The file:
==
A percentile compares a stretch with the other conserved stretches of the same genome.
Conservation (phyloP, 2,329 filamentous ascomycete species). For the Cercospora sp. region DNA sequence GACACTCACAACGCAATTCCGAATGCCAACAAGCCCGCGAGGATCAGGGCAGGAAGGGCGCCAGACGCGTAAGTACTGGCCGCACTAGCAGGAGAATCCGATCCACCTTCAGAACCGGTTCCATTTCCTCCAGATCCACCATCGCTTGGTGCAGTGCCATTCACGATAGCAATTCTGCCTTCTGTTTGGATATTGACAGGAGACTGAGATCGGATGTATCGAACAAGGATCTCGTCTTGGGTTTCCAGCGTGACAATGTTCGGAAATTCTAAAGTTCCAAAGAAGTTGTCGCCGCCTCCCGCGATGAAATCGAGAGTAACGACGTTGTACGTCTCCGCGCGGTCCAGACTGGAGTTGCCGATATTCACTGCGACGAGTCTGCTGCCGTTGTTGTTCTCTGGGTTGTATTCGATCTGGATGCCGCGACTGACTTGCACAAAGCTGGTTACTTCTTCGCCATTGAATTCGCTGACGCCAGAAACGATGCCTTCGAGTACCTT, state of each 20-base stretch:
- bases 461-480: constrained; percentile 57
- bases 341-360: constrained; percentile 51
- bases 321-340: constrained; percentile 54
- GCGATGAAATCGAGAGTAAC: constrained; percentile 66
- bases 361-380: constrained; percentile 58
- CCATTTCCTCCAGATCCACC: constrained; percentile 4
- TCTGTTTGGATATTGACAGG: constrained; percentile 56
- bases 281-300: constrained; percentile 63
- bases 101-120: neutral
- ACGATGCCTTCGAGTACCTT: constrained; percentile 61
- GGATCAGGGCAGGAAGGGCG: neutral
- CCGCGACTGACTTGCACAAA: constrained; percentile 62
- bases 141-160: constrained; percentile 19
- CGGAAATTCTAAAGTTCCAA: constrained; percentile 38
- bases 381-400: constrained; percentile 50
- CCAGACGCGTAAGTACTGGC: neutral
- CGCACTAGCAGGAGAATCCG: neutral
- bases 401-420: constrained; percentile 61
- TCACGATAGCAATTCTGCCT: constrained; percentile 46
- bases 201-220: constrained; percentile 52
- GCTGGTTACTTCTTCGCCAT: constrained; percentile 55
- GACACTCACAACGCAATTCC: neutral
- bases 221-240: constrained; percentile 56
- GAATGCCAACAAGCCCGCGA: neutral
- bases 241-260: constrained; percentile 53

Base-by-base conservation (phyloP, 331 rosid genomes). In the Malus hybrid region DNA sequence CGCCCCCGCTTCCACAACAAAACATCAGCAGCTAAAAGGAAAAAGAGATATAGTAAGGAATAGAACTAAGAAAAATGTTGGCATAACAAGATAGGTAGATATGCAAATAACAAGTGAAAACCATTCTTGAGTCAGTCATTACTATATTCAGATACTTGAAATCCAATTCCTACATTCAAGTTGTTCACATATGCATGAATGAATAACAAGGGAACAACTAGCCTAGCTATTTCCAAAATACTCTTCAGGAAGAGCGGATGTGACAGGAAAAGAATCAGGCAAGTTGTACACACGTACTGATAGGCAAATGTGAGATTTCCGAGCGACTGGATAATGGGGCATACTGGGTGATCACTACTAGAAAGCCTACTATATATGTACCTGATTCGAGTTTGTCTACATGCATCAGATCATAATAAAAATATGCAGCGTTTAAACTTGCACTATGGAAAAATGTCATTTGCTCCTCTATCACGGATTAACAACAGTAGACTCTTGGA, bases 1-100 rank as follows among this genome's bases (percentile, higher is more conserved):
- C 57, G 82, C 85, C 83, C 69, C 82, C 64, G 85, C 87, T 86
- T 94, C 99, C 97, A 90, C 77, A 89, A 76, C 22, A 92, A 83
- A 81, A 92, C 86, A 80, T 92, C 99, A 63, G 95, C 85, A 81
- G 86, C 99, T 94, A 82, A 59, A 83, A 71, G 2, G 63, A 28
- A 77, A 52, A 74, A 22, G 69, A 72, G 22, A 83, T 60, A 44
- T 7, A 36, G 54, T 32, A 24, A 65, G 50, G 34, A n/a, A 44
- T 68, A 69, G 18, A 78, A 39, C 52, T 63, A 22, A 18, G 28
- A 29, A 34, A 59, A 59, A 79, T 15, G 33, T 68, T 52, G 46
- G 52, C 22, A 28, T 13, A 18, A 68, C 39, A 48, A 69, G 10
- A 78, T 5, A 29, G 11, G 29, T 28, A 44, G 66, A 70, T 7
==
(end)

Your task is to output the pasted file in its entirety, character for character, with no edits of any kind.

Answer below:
A percentile compares a stretch with the other conserved stretches of the same genome.
Conservation (phyloP, 2,329 filamentous ascomycete species). For the Cercospora sp. region DNA sequence GACACTCACAACGCAATTCCGAATGCCAACAAGCCCGCGAGGATCAGGGCAGGAAGGGCGCCAGACGCGTAAGTACTGGCCGCACTAGCAGGAGAATCCGATCCACCTTCAGAACCGGTTCCATTTCCTCCAGATCCACCATCGCTTGGTGCAGTGCCATTCACGATAGCAATTCTGCCTTCTGTTTGGATATTGACAGGAGACTGAGATCGGATGTATCGAACAAGGATCTCGTCTTGGGTTTCCAGCGTGACAATGTTCGGAAATTCTAAAGTTCCAAAGAAGTTGTCGCCGCCTCCCGCGATGAAATCGAGAGTAACGACGTTGTACGTCTCCGCGCGGTCCAGACTGGAGTTGCCGATATTCACTGCGACGAGTCTGCTGCCGTTGTTGTTCTCTGGGTTGTATTCGATCTGGATGCCGCGACTGACTTGCACAAAGCTGGTTACTTCTTCGCCATTGAATTCGCTGACGCCAGAAACGATGCCTTCGAGTACCTT, state of each 20-base stretch:
- bases 461-480: constrained; percentile 57
- bases 341-360: constrained; percentile 51
- bases 321-340: constrained; percentile 54
- GCGATGAAATCGAGAGTAAC: constrained; percentile 66
- bases 361-380: constrained; percentile 58
- CCATTTCCTCCAGATCCACC: constrained; percentile 4
- TCTGTTTGGATATTGACAGG: constrained; percentile 56
- bases 281-300: constrained; percentile 63
- bases 101-120: neutral
- ACGATGCCTTCGAGTACCTT: constrained; percentile 61
- GGATCAGGGCAGGAAGGGCG: neutral
- CCGCGACTGACTTGCACAAA: constrained; percentile 62
- bases 141-160: constrained; percentile 19
- CGGAAATTCTAAAGTTCCAA: constrained; percentile 38
- bases 381-400: constrained; percentile 50
- CCAGACGCGTAAGTACTGGC: neutral
- CGCACTAGCAGGAGAATCCG: neutral
- bases 401-420: constrained; percentile 61
- TCACGATAGCAATTCTGCCT: constrained; percentile 46
- bases 201-220: constrained; percentile 52
- GCTGGTTACTTCTTCGCCAT: constrained; percentile 55
- GACACTCACAACGCAATTCC: neutral
- bases 221-240: constrained; percentile 56
- GAATGCCAACAAGCCCGCGA: neutral
- bases 241-260: constrained; percentile 53

Base-by-base conservation (phyloP, 331 rosid genomes). In the Malus hybrid region DNA sequence CGCCCCCGCTTCCACAACAAAACATCAGCAGCTAAAAGGAAAAAGAGATATAGTAAGGAATAGAACTAAGAAAAATGTTGGCATAACAAGATAGGTAGATATGCAAATAACAAGTGAAAACCATTCTTGAGTCAGTCATTACTATATTCAGATACTTGAAATCCAATTCCTACATTCAAGTTGTTCACATATGCATGAATGAATAACAAGGGAACAACTAGCCTAGCTATTTCCAAAATACTCTTCAGGAAGAGCGGATGTGACAGGAAAAGAATCAGGCAAGTTGTACACACGTACTGATAGGCAAATGTGAGATTTCCGAGCGACTGGATAATGGGGCATACTGGGTGATCACTACTAGAAAGCCTACTATATATGTACCTGATTCGAGTTTGTCTACATGCATCAGATCATAATAAAAATATGCAGCGTTTAAACTTGCACTATGGAAAAATGTCATTTGCTCCTCTATCACGGATTAACAACAGTAGACTCTTGGA, bases 1-100 rank as follows among this genome's bases (percentile, higher is more conserved):
- C 57, G 82, C 85, C 83, C 69, C 82, C 64, G 85, C 87, T 86
- T 94, C 99, C 97, A 90, C 77, A 89, A 76, C 22, A 92, A 83
- A 81, A 92, C 86, A 80, T 92, C 99, A 63, G 95, C 85, A 81
- G 86, C 99, T 94, A 82, A 59, A 83, A 71, G 2, G 63, A 28
- A 77, A 52, A 74, A 22, G 69, A 72, G 22, A 83, T 60, A 44
- T 7, A 36, G 54, T 32, A 24, A 65, G 50, G 34, A n/a, A 44
- T 68, A 69, G 18, A 78, A 39, C 52, T 63, A 22, A 18, G 28
- A 29, A 34, A 59, A 59, A 79, T 15, G 33, T 68, T 52, G 46
- G 52, C 22, A 28, T 13, A 18, A 68, C 39, A 48, A 69, G 10
- A 78, T 5, A 29, G 11, G 29, T 28, A 44, G 66, A 70, T 7